The Gift Tax

During this holiday season, many gifts are exchanged as people demonstrate their affection for one another.  Posts of extravagant gifts, such as expensive luggage, fine jewelry and vehicles, flood social media.  Gifting is a blessing.  Maya Angelou once said “[w]hen we give cheerfully and accept gratefully, everyone is blessed.”  Who knew that there could be tax implications for such generosity.  However, there are traps for the unwary through the federal gift tax.  The donor may be required to pay gift tax on an extravagant gift or file a gift tax return.

The gift tax was enacted to prevent people from giving all their property away during their lifetime to avoid the federal estate tax that applies after death.  The gift tax applies to any transfer of property for less than its full value.  This can include a tangible gift, such as jewelry or a car.  It can also include transactions that generally occur between unmarried couples or family members, such as taking money that a person did not deposit out of a joint account or making an interest free loan.  The tax rate ranges from 18% to 40% based on the taxable amount of the gift and is imposed on the donor.  Many people are not aware of the gift tax as most people are not required to pay it.  However, there may be an obligation to file a gift tax return even if no tax is due.

Gifts that are not subject to gift tax, include:

  • Total annual gifts up to $15,000 to a person (annual exclusion amount);
  • All gifts to charitable organizations;
  • All gifts made to a U.S. citizen spouse;
  • Total annual gifts up to $152,000 (increased to $155,000 in 2019) to a non-citizen spouse;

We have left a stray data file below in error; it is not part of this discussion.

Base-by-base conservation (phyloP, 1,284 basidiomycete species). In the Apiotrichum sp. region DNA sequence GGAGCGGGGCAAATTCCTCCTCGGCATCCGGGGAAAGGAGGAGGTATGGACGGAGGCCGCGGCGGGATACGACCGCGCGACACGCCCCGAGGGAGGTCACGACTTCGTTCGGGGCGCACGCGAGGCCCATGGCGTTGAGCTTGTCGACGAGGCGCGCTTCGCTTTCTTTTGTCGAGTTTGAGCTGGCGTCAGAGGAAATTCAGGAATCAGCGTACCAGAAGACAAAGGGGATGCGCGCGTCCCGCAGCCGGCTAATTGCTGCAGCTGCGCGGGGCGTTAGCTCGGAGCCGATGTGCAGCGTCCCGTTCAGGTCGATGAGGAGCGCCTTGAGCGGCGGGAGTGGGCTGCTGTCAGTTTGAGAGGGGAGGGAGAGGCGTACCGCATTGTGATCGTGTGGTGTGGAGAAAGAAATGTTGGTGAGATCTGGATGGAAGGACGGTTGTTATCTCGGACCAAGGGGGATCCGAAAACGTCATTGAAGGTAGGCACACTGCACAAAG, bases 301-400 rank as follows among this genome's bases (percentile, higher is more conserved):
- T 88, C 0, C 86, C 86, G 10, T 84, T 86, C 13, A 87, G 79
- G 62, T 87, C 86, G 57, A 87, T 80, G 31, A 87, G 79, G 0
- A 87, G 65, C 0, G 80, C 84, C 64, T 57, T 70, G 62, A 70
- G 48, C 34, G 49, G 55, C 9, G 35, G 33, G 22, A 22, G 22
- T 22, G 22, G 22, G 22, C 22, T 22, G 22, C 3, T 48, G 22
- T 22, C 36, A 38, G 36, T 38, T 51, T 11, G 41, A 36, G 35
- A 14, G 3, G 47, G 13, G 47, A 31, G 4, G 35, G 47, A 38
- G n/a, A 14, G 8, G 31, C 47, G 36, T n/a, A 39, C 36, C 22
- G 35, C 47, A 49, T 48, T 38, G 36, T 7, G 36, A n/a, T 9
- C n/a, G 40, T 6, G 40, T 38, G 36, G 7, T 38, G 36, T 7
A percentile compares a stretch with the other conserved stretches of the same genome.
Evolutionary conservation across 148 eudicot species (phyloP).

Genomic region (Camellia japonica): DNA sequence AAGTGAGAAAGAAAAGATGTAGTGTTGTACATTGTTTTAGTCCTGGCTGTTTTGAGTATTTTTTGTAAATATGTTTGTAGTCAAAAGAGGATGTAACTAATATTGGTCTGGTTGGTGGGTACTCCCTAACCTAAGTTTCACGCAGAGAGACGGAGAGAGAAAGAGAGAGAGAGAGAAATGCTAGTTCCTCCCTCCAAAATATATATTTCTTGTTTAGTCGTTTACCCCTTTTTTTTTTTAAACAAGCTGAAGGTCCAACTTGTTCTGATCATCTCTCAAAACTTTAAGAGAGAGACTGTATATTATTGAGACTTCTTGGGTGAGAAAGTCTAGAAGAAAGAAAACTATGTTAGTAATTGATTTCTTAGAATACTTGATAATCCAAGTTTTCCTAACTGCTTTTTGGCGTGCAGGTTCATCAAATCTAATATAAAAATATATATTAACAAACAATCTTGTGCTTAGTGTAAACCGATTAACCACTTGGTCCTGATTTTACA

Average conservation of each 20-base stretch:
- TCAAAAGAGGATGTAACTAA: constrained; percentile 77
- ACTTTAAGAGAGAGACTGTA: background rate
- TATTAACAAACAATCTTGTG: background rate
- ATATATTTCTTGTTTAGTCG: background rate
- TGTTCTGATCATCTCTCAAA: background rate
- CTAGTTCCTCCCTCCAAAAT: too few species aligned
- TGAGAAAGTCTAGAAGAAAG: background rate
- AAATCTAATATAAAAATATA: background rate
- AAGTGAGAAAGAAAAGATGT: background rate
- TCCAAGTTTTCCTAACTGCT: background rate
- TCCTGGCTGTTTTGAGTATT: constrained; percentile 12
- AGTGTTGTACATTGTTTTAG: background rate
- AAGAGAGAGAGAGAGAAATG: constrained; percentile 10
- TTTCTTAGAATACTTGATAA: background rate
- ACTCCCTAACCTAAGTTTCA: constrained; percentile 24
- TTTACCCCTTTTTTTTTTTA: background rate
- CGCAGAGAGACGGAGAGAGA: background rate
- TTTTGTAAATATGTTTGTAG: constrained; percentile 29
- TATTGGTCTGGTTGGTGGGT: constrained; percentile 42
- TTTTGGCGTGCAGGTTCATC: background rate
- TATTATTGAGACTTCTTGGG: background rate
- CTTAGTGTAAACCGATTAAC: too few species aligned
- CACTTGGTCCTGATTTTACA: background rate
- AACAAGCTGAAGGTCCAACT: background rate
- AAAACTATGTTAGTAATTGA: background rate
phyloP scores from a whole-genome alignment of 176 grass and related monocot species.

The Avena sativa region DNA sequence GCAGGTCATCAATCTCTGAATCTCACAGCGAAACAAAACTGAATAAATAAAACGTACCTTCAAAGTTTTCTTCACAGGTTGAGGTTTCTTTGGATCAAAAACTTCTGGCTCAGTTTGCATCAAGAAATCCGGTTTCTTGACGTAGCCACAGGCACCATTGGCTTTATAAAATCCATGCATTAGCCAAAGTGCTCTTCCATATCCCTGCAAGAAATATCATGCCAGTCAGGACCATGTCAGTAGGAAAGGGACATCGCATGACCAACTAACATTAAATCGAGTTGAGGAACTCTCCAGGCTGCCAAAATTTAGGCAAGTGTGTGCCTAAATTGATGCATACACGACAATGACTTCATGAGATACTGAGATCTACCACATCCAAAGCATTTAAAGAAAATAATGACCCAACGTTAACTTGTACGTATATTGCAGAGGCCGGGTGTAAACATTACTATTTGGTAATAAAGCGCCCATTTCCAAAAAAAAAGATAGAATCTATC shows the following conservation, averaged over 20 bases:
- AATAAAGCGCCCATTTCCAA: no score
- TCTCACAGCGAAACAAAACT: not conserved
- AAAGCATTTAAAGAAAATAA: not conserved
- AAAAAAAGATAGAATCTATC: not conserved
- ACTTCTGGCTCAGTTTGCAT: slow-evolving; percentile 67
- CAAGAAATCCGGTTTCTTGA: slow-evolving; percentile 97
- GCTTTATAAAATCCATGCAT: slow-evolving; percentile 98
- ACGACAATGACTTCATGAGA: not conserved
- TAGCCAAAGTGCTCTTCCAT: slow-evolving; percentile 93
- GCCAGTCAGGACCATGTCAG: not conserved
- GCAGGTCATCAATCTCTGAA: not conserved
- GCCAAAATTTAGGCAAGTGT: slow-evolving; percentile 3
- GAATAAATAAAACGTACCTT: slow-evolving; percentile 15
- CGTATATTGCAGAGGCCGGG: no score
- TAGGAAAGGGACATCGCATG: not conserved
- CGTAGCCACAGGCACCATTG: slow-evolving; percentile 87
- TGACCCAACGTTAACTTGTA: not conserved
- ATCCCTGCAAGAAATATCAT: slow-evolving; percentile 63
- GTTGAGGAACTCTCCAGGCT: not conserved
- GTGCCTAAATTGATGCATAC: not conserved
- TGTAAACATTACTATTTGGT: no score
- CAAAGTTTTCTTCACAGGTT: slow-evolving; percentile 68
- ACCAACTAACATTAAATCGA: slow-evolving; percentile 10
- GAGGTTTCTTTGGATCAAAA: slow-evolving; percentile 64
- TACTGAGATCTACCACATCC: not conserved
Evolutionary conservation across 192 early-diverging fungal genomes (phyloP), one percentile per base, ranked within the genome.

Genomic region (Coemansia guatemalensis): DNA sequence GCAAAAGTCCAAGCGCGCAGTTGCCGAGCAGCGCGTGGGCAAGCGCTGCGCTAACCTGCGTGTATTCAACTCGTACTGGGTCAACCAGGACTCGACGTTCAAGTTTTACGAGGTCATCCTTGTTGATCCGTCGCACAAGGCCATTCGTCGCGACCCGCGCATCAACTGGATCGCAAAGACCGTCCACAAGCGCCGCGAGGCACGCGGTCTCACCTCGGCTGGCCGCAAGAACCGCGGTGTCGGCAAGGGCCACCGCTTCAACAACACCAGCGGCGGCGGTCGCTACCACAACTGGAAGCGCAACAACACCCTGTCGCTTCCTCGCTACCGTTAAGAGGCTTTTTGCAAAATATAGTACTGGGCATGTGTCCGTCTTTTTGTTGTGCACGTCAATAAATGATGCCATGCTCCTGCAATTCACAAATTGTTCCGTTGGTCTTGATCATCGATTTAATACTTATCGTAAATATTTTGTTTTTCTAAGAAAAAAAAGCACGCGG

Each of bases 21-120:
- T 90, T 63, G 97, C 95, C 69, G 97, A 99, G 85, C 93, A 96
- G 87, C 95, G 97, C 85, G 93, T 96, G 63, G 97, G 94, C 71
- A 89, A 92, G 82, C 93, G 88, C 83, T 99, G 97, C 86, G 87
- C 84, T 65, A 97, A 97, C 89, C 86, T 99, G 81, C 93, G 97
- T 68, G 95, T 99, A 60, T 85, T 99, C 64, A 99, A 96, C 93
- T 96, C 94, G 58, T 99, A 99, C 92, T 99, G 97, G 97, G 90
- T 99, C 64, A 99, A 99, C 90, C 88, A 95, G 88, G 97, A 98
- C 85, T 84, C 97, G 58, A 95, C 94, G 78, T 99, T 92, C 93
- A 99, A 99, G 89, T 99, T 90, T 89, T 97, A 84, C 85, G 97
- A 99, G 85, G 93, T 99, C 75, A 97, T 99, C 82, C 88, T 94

• Tuition payments paid directly to an education institution;
  • Payments for medical expenses paid directly to the provider; and
  • Gifts to political organizations for use by the organization.

A gift tax return is required if a person makes any other gift.  The return is due April 15th of the year after the gift is given.

The annual exclusion amount is subject to an inflation adjustment each year.  It was $14,000 from 2014 to 2017 and increased to $15,000 in 2018.  Married couples can gain an additional benefit from the annual exclusion amount.  A married person may give twice the annual exclusion amount if the spouse agrees to split gifts.  The other spouse does not have to contribute but cannot give any other gifts to the recipient.  The married person must file a gift tax return to report the agreement to split gifts, so no tax is due on the increased exempt amount.

There is also a lifetime exclusion amount that reduces the amount of a taxable gift.  The lifetime exclusion amount equals the amount of the estate tax exemption which is $11,180,000 in 2018 and $11,400,000 in 2019.  If a gift tax return is required for a taxable gift, part of the lifetime exclusion amount can be applied to eliminate the gift tax.   The donor can choose to pay the gift tax or apply the lifetime exclusion amount to reduce a taxable gift so no tax is due.  For example, if a man gives his girlfriend a diamond necklace worth $25,000 for Christmas, there is a taxable gift of $10,000.  A gift tax return must be filed, but the lifetime exclusion amount can be applied to reduce the taxable gift to zero so no gift tax is due.  Using the lifetime exclusion amount to offset taxable gifts reduces the amount available at death to offset total assets that may be subject to an estate tax.  However, a person with total assets below the lifetime exclusion amount does not have to worry about this and should use the lifetime exclusion to offset taxable gifts.

It is a blessing to give gifts to others.  If you like to give expensive gifts, make sure the gift is below the annual exclusion amount or qualifies as another exempt transfer.  Otherwise, contact a professional to file a gift tax return before the IRS comes to collect the tax.  You don’t need the extra stress of a tax mess!

 

Shawnielle Predeoux is an attorney and tax professional at Quantum Law, LLC. Shawnielle can be reached at 443-230-3328 or by email at spredeoux@quantumlawoffice.com.

 

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